Why are some jalapeños hot and others not?
While the jalapeño heat is contained in the seeds and veins (or placenta) of the pepper, jalapeño pepper heat levels do vary depending on many factors such as age of the pepper, how many overall seeds are within the pepper, when and where it was grown (hotter climates produces hotter peppers).
A jalapeño pepper can vary in heat level from between 2,500 and 8,000 Scoville units. If you find that a chile pepper is too hot, you can always reduce the heat by removing the seeds and veins but you can’t make them hotter without dumping habanero powder over them. Also, the red jalapeño peppers tend to be sweeter and not necessarily hotter. Jalapeños will turn red the longer they are on the vine and eventually fall off.
So how can we tell without cutting open the peppers and tasting them? It seems that jalapeño peppers get hotter as they get older and the older they get, they change in appearance. When young, they are smooth, uniformly green and less hot but as they get older they start to develop striations or lines akin to stretch marks in the outer skin. You’ll also start seeing little white lines and white flecks in the skin. Peppers with a wilted or browned stem are the hottest.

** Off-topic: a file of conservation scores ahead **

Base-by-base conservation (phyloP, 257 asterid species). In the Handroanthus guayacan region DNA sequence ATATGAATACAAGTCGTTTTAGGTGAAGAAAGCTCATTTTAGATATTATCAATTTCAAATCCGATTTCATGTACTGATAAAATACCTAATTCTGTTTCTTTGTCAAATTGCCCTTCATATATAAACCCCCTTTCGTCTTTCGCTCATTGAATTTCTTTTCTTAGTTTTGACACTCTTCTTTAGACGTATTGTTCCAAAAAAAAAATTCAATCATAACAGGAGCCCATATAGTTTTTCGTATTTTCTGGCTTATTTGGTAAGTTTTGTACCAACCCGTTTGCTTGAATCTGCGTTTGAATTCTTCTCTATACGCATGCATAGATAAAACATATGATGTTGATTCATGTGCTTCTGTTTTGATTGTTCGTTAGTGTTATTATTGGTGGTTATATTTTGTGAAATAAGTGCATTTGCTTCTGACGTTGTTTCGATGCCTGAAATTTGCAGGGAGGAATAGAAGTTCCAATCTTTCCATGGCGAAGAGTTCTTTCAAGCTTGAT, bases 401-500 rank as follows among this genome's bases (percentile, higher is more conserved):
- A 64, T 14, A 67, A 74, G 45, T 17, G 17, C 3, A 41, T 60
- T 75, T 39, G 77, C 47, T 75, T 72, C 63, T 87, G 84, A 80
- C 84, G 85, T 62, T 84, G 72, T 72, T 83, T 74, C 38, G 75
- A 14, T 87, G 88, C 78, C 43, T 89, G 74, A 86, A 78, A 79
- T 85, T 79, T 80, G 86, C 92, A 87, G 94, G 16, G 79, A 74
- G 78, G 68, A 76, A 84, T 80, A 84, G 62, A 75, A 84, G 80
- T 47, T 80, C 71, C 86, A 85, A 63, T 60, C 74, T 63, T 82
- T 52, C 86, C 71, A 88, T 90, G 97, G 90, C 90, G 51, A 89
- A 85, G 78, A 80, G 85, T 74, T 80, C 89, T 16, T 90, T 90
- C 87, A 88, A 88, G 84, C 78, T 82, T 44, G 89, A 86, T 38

For those that grow their own chiles note that the heat of the pepper is largely determined by soil moisture. As the soil dries, the chiles release capsaicin as a defence mechanism. So, if you want hotter chiles, go easier on the watering and let the soil dry.
Also note that there are different varieties of jalapeños. If you like a hot jalapeño, try Biker Billy, Early and Mitla varieties. For a milder version, we suggest Delicas, Senorita or Tam.